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Inositol Production Critical to Phytase Superdosing Response

16 January 2015
AB Vista

GLOBAL - AB Vista says that, according to the latest research, up to 30 per cent of the performance response seen in broilers following phytase superdosing may be due to the beneficial effects of the inositol released following complete phytate degradation.

Inositol is produced when all six of the phosphate (P) ions contained within phytate, otherwise known as inositol hexaphosphate (IP6), have been stripped away by the combined action of phytase and endogenous phosphatases. The resulting inositol appears critical to successful superdosing, and its production relies heavily on achieving greater than 85 per cent destruction of both phytate and its lower esters (IP5 through to IP1), claims Dr Mike Bedford, AB Vista’s Research Director.

“The growth-promoting effects of inositol in chicks have been recognised since the 1940s,” he states. “Inositol is known to have important metabolic roles, such as in fat metabolism and cell function, as well as being combined with phosphorus at a cellular level to recreate phytate, which is a potent antioxidant.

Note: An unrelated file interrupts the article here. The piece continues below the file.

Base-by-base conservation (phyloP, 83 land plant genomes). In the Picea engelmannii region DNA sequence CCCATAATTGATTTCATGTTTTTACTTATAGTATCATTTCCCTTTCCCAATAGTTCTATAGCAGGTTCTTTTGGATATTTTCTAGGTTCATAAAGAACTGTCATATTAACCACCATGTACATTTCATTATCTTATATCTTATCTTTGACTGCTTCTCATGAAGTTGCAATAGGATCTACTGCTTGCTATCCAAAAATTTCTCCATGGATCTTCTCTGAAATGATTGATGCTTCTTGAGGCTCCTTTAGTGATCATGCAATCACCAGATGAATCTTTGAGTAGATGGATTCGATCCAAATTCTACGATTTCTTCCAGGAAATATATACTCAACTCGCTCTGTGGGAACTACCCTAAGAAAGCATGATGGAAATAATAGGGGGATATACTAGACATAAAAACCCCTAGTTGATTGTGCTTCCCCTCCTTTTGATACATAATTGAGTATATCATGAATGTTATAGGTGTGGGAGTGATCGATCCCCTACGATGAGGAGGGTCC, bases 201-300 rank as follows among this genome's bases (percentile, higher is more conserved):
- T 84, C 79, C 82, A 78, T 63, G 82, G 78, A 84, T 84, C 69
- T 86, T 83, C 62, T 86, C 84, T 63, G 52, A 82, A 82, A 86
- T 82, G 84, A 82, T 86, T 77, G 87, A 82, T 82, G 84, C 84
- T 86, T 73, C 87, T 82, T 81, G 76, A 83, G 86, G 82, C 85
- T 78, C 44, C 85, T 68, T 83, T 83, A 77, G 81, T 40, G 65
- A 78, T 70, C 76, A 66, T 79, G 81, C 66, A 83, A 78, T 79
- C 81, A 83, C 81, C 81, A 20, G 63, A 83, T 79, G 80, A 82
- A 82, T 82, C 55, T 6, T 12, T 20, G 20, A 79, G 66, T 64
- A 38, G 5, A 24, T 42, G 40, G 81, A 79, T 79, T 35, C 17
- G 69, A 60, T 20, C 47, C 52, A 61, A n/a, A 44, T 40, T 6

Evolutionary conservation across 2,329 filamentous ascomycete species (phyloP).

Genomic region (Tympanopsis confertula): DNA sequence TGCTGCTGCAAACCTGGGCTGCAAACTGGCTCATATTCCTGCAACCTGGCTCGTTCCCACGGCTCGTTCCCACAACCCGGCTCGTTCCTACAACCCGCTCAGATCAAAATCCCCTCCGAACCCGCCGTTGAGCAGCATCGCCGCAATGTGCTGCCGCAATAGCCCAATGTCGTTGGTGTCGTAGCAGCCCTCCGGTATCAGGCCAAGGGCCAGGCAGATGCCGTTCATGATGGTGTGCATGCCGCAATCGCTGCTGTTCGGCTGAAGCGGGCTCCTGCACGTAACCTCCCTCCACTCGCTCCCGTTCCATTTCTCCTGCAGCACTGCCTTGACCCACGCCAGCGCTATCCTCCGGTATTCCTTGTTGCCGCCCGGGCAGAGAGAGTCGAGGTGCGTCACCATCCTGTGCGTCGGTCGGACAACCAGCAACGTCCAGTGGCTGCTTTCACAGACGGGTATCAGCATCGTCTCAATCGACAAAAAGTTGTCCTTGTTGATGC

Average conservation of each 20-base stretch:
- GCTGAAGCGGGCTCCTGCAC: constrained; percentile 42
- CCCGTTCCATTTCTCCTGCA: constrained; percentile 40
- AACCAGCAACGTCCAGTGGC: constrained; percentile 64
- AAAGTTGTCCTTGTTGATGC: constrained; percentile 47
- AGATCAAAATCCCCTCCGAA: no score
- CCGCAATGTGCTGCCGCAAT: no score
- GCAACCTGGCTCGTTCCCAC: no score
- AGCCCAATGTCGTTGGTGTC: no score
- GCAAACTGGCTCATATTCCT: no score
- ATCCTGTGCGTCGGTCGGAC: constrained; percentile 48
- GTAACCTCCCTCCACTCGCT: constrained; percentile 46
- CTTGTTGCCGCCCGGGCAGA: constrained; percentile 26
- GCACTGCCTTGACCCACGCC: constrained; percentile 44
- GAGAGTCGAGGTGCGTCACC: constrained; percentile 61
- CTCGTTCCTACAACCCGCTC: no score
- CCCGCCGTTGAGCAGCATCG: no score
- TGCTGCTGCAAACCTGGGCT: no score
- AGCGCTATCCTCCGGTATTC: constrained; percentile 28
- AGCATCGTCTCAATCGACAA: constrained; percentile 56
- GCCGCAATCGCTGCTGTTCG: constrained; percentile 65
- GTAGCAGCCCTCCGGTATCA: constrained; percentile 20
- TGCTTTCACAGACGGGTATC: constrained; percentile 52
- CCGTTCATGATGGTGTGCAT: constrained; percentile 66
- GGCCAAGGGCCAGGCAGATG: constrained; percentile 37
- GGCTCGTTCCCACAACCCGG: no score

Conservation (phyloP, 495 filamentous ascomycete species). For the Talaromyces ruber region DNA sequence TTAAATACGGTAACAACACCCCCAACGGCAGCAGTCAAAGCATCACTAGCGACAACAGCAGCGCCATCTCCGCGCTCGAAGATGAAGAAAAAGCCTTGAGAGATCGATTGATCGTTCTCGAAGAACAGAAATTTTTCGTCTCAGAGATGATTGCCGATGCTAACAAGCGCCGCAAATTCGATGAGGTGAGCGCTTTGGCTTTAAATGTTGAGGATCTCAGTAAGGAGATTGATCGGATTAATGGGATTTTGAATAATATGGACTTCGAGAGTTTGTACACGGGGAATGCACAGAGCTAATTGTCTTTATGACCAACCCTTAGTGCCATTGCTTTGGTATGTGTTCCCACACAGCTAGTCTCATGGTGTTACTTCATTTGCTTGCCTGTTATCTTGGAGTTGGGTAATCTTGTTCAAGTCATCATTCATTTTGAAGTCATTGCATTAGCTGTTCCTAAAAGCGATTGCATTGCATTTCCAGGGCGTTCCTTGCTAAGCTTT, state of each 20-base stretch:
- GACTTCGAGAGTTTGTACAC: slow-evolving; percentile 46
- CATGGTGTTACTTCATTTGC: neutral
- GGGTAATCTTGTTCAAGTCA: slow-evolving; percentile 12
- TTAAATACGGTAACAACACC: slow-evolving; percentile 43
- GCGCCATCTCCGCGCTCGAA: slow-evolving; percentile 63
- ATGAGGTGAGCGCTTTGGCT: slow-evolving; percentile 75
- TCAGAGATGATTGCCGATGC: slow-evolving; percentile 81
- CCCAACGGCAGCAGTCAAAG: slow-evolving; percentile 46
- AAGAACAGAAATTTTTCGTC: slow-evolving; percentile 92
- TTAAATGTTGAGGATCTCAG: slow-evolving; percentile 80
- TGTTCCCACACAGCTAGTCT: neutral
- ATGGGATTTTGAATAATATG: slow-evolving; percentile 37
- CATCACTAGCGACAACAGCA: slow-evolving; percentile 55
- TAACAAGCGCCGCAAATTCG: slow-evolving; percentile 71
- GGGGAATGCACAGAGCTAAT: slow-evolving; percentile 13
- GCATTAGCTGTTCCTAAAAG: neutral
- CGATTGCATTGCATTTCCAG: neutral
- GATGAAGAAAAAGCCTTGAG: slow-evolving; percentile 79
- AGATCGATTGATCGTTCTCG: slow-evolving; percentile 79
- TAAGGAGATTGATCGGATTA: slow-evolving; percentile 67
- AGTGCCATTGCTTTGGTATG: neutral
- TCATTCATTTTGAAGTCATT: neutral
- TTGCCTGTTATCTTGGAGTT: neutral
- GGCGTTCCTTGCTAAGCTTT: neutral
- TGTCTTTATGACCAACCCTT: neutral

“What we have now been able to show is that inositol accounts for around 30 per cent of the improvement in feed conversion ratio (FCR) seen in broilers when superdosing with a new generation E.coli phytase, regardless of whether the diet is deficient in P or not.”

Targeting the necessary level of phytate destruction, and subsequent inositol production, is therefore vital. It also puts a strong focus on the phytase characteristics needed to achieve that goal, according to Dr Bedford.

“A high rate of activity at the low pH found in the stomach is critical, as is an ability to continue phytate breakdown even when concentrations are low, to maximise phytate destruction,” he highlights.

“It is also important the phytase can survive high temperature feed processing without the need for coating, which may slow the onset of activity in the stomach, and be able to withstand the bird’s own digestive enzymes long enough to be effective.”

ThePoultrySite News Desk





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